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Financial Times: A wealth of opportunities may come at a high price

By Dino Mahtani in London
Published: September 17 2007 03:00 | Last updated: September 17 2007 03:00

Libya announced recently that it had approved more than 50 companies, including the world’s biggest multinationals, to make commercial bids to develop its gas reserves.

International oil companies are facing spiralling industry costs.

They are locked out of some of the world’s most prolific hydrocarbons deposits in the Middle East and they face a rising tide of resource nationalism elsewhere.

So the invitation to bidin the resource-rich North African country seems like a positive development.

The list of companies eyeing participation in Libya reads like a “who’s who” of the oil and gas world.

US and European supermajors such as ExxonMobil, Chevron, BP, Shell, Total and ENI are ready to bid against the likes of Russia’s Lukoil, Brazil’s Petrobras, Malaysia’s Petronas and India’s ONGC Videsh.

Repsol, the Spanish oil major, which was pushed out of its Gassi Touil gasliquefaction project in neighbouring Algeria due to anger there over rising costs and delays, will also be bidding for Libyan acreage.

Companies are turning to Libya because of its favourable geology and close proximity to European markets.

Executives see the country as an untapped opportunity because it is relatively unexplored and because they also hope to use Libyan gas to meet demand in the Americas and Asia.

Libya’s National Oil Corporation says its proven gas reserves stand at 53 trillion cubic feet, less than bigAfrican gas producers such as Nigeria, Algeria and even smaller producing Egypt.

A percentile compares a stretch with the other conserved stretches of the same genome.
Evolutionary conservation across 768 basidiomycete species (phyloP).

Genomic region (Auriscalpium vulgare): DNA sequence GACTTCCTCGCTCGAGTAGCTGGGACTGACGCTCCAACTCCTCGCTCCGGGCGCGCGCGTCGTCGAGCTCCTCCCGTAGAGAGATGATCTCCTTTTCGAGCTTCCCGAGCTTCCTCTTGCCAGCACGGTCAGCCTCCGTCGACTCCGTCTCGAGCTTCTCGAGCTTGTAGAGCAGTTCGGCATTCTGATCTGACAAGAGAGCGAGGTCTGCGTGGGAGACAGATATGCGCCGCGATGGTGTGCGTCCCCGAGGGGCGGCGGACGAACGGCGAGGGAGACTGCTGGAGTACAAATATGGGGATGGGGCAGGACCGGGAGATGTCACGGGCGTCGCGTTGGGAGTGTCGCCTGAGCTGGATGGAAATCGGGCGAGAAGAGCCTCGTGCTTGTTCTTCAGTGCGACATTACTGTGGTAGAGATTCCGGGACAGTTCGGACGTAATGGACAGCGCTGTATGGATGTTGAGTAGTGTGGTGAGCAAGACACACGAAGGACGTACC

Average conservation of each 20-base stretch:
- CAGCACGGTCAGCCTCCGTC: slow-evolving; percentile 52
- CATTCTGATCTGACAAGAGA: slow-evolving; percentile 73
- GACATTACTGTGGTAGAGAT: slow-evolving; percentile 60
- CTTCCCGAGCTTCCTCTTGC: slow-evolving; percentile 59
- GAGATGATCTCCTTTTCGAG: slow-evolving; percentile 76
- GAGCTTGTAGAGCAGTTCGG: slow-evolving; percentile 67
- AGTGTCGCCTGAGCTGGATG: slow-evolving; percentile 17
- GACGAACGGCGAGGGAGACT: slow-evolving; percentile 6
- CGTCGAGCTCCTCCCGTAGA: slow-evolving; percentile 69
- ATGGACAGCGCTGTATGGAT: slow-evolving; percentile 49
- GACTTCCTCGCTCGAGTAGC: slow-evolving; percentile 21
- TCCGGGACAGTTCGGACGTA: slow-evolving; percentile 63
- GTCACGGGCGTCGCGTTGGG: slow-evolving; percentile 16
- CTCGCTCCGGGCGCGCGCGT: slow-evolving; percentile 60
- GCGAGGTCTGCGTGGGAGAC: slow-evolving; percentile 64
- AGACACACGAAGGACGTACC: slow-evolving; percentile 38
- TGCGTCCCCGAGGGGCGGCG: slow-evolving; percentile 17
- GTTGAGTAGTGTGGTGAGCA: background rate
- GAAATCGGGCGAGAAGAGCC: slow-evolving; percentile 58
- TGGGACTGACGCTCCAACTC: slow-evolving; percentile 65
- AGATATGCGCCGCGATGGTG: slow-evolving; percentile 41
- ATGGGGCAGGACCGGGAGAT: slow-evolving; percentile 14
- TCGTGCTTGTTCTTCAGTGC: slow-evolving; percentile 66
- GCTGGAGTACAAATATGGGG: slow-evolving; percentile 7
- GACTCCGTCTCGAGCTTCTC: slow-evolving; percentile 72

NOC wants to expand reserves to 120,000bn cubic feet and boost production to 3.8bn cubic feet a day from 2.7bn cubic feet now.

Since Libya’s President Muammar Gaddafi began forging a rapprochement with the west in order to loosen the grip of international sanctions on Libya, oil and gas companies have seen it as one of the few frontier development opportunities left in a tightening hydrocarbons world. But the road ahead may be rocky.

“Because we are seeing the rise of resource nationalism elsewhere, Libya has become a soft target for the oil companies,” says Leila Benali, an associate director of Middle East and Africa research at CERA, the energy consultancy. “But that does not mean it is going to be easy for them.”

The two problems facing companies looking to develop gas reserves in Libya are the lack of anintegrated gas infrastructure and the likely financial terms set by Libya.

For years, Libya’s gas industry has suffered from underinvestment. Without adequate access to gas, it would be more difficult for companies to build commercially-viable liquefied natural gas export terminals and agree marketing terms.

Commercial terms for gas developments are normally lighter than for oil, to reflect the greater need for investment in gas developments.

But companies in Libya may want to push for even lighter fiscal terms to offset the infrastructure setbacks.

Libya’s last bidding round, which focused on oil, resulted in very tight fiscal terms, to the discontent of the larger companies. This demonstrated the government is not averse to taking a tough stance in the current climate of high prices.

One winning bid by a Chinese company gave it just7 per cent of future oil production.

Analysts say the most likely outcome will be for companies to get their foot in the door during the bidding rounds and then open up bilateral negotiations to smooth the deals – and the disputes.

Copyright The Financial Times Limited 2007 and its sister websites,,,,, and are all owned by John Donovan. There is also a Wikipedia article.

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